There’s something special about playing an Epic Mickey game on a PlayStation 3 - maybe it’s the controller, the crisp display, or simply feeling a little more like an adult while reliving my childhood. Whatever the reason, I was more than ready to delve into the sequel to one of the more creative titles released in 2010.
The demo began with a tutorial level in the realm of Fantasia and it's obvious Disney went to painstaking lengths to recreate every last inch of the full experience within Epic Mickey 2. In one of the most breathtaking moments, the animate brooms are silhouetted against the wall as they trudge along with buckets of water, completely channeling the original iconic scene.
Translating this game to a singular controller takes a little getting used to, so the tutorial level is a lifesaver, but overall it feels much more natural than Nintendo's angle of having me wave my arm in a fashion one can only describe as “modern awkward.” If you are a fan of the 1-to-1 movement of a Wiimote, you can use the Playstation Move to relive that experience, but I’m sticking with the controller.
Gathering the paintbrush from its resting place in Yen Sid’s workshop, I opened a portal to the next level of the demo, which was a 2D section inspired by the classic cartoon “The Old Mill.” With a few puzzle aspects and so much to explore, I realized I couldn’t go this one alone. Luckily, I was able to get by with a little help from my friend.
The most impressive leap forward for Epic Mickey 2 is drop in/drop out co-op with Oswald, which I had demoed live while I was playing “The Old Mill.” The kind gentleman running the show demonstrated me how easy it was to pop in and out of the game without any interruption in my gameplay whatsoever.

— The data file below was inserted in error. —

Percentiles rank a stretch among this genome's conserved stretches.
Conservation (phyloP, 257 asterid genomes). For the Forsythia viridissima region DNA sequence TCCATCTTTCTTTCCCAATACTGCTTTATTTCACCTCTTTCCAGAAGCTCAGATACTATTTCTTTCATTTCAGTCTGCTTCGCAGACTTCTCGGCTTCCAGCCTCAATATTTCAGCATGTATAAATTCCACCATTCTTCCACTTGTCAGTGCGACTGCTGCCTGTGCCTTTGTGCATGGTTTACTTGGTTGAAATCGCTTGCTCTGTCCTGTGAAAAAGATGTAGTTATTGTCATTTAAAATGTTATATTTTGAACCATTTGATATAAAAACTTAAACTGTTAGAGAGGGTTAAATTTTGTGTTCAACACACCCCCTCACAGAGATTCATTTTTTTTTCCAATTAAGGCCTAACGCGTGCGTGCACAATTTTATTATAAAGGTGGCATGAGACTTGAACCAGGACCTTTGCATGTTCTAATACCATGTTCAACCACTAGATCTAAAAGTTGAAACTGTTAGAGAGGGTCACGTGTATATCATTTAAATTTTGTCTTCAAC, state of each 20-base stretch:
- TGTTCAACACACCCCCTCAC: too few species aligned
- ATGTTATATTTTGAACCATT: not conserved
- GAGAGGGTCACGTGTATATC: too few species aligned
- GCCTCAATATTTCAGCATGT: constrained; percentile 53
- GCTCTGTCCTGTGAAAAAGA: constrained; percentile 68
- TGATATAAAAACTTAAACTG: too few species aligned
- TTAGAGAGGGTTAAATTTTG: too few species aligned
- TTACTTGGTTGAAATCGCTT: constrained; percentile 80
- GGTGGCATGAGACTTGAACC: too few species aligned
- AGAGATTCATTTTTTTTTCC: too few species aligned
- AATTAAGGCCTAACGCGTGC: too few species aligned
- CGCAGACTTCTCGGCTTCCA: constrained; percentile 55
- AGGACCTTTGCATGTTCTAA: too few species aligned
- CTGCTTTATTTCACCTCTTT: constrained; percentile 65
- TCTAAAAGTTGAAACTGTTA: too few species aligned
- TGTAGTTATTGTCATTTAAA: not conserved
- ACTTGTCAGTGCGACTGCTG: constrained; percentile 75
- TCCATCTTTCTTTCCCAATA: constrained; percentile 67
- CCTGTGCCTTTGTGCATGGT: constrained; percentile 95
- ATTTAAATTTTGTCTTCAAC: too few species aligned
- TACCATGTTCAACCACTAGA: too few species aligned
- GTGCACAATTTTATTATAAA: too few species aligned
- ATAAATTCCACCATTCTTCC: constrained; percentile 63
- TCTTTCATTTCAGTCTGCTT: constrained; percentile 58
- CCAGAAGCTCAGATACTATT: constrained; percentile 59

Whereas Mickey was simply the reuniter of Oswald and his rabbit-lady in the first Epic Mickey, the sequel features real interaction between the two within the game. The relationship they have is incredibly similar to the one between Sega BFFs, Sonic and Tails, except Oswald can do so much more. He acts as a flight device, helping Mickey reach higher ledges, presumably also secret areas, and has an electricity weapon that can stun enemies giving both players more breathing room.
The external relationship between Mickey and Oswald is also quite interesting, so bear with me here as I nerd out a bit about animation. Oswald was created by Walt Disney FOR Universal before Mickey even came into existence. In the late 1920s, Walt tried to parlay a trade for Oswald, but the price was just too high for the times and on his disappointing train ride home, Walt began conceptualizing Mickey. Finally in 2006, Disney acquired the rights to Oswald via a trade with Universal in which some sportscaster that no one really cares about was sent over to Universal. Wow. We traded a human for a cartoon. These really are “the days.” /history lesson
After some two player puzzle solving, I hopped through a portal and was transported into the next area. To finish off the demo in a grandiose fashion, Mickey was dropped right into a giant boss fight - meaning the boss was of considerable size AND the fight was lengthy. The boss was Elliot, who you might know better as Pete’s Dragon, but he isn’t the sweet character you may have originally known him as. He’s been transformed by the Mad Doctor into a fire-breathing menace who just wants to see Mickey burn.
To defeat Elliot, I had to complete four different stages, each requiring me to paint in or thin out portions of the dragon’s body. Even though the end goal was the same in each stage, the obstacles thrown at Mickey and Oswald differed heavily from one to another. Initially, I didn’t really notice Oswald in the battle, but toward the end, he played a crucial role in keeping grunts from swarming me, allowing the opportunity to transform Elliot back into the cuddly dragon he used to be. Overall, the battle was satisfyingly difficult. Sometimes games based around IP intended for children water down gameplay until it is painfully simple. Epic Mickey 2 doesn't hide behind relaxed mechanics and forces the player to actually work for the win.
The demo was well constructed and gave a wide range of what players can expect in The Power of Two. The variety of levels, ramping up in difficulty, and new feature integration gave attendees a large helping of the overall experience. Based on the look and feel of Epic Mickey 2, Disney fans - young and old - will have quite a lot to look forward to this fall.
Epic Mickey 2: The Power of Two will be released on November 18, 2012 for the Wii, PlayStation 3, Xbox 360, and both Windows and Mac OS.